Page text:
5 of 5 thought this review was well written
Rush- Moving Pictures
Rush’s music is hard to pinpoint and classify into one genre. Between the three living legends that make up this band, a whole world of genres is brought into one band. Geddy Lee, famous for his high anxiety shrieking voice, and fast, melodic bass playing is placed in front of Alex Lifeson’s sci-fi, yet progressive guitar technique and Neil Peart’s out-of-this-world, flash drumming. Undoubtedly, all three are great musicians by themselves, but what they do together has arguably changed the face of progressive rock music. Moving Pictures is widely known as their most famous album, and like the others, provides excellent facets in every melodic and rhythmic department, and in very unique ways.
With a mere seven songs, this album might not appear to be lengthy, but the durations of the songs can make up for it’s lack of tracks. A perfect example would be the opening song, ‘Tom Sawyer’. With the pseudo- techno keyboard tracking, and powerhouse drumming, a strong foundation is built upon a track that clocks in at just over seven minutes. This is not at all a bad thing, by any means. The song does not get boring at all, and the melodies will prove their fair share of ‘hum factor’. It may take some time to get used to Geddy Lee’s shriek, but it will without a doubt, sink in and become familiar to you. It can get rather nasal at some points in ‘Tom Sawyer’ however, particularly in the lyrical phrases of “What you say about his company is what you say about society." and so forth. But mark my words, you’ll get used to it. It’s no surprise, to the casual Rush listener that the first four tracks on this album will prove to be more entertaining and recognizable than the other three. ‘Limelight’ for instance, is Neil Peart’s story of living in the media’s eye. It can prove to be quite challenging, judging from the lyrics and overall vibe that the song presents to you. It sounds darker than the other tracks. Musically, it is genius, with an instantly memorable guitar riff and a rolling bassline that build upon yet another fantastic drum beat. The lyrics are personal to every member of the band, but seem too personal for something that Geddy would write. In other words, it’s no news that Neil wrote it. “Living in the limelight the universal dream for those who wish to see". The pressure of escaping the media and cameras proved to be too much for the Rush drummer to handle and not to sound like a jerk, but thank god for that, because this song came out of that.
Without a doubt, the climax of the album, and perhaps the apex of all of Rush’s music, is the instrumental ‘YYZ’. Apparently, the Toronto- airport based security code is spelled out on chimes in morse code in the beginning. Just a little homage paid to the trio’s hometown in Canada. The other message or meaning is unclear to me, however. But rhyme or reason is not the case for this song, because after a first listen, one might think of this as being the most predominant instrumentals in rock music. Particularly the rhythm section, shines here. Geddy’s infamous jack-hammered riffing lies solidly underneath Alex’s sci-fi style of guitar playing. This might be considered to close-minded, purist snobs as ‘wanking’ for it’s ‘solo every other second’ mentality, but the performance is undoubtedly smooth and interesting. Geddy and Neil trade solo fills frequently, and a series of multi-faceted riffs make a groove for Lifeson’s neo-classical, yet Latin-induced guitar solo. I’ve never come across a Rush fan who’s said that they did not like ‘YYZ’. As opposed to the more laid back grooves that seem to control the other songs, ‘YYZ’ is just a sonic seizure at a rocket-propelled pace. There is a dichotomy. And that is what makes “Moving Pictures" so loved. If there is one complaint that I have with this album, it is ‘Witches Hunt’. Not to say that it is a bad song, (By all means, it stands fairly strong on it’s own.) but it just does not appeal to my tastes, and doesn’t fill my expectations for a Rush song. There is not much else to say about the song, and other than that, there are no other problems I have with the album. In fact, ‘Red Barchetta’ is a fine song, frequently appearing on the many ‘Greatest Hits’ compilation CD’s for Rush and ‘Vital Signs’ is in fact a reggae- influenced ‘prog.’ tune.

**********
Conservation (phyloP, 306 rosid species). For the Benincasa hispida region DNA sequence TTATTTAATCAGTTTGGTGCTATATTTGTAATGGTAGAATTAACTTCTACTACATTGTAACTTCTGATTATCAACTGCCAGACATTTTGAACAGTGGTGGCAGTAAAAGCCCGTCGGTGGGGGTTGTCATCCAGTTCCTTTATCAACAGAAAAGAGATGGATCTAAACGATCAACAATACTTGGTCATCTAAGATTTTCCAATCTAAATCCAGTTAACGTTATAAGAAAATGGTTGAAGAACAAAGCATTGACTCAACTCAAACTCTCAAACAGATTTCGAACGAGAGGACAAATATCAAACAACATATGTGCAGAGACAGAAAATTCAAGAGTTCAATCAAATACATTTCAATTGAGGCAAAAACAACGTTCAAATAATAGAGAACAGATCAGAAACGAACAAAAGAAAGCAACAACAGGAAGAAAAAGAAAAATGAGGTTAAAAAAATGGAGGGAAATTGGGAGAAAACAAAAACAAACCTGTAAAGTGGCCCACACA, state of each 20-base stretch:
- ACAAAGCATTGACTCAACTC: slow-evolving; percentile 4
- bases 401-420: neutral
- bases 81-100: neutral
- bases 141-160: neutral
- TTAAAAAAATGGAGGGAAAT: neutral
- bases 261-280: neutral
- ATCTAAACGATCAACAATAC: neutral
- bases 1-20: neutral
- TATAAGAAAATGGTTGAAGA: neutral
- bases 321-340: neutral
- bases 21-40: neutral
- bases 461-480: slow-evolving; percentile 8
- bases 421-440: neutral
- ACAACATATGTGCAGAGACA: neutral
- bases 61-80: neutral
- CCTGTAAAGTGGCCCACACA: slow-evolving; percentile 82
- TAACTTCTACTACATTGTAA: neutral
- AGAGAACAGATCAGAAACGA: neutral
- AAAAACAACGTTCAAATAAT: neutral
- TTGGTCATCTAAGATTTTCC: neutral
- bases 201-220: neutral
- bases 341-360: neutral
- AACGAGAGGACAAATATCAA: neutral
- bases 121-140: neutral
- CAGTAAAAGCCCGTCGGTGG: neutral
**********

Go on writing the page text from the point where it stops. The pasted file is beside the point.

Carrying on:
At first listen, this album (and band for that matter) might not be appealing to all listeners, but the brilliance of this album shall not be denied, no matter the criticisms that have been stacked against their style of playing music. So to all you who do not enjoy Rush, I ask you to truly open your ears and minds, and listen to “Moving Pictures" in its entirety. I’m sure you’ll reconsider. :thumb:
Line up of Rush
Geddy Lee- Bass, Vocals, Keyboards
Alex Lifeson- Guitars
Neil Peart- Percussion
Hope you like my review!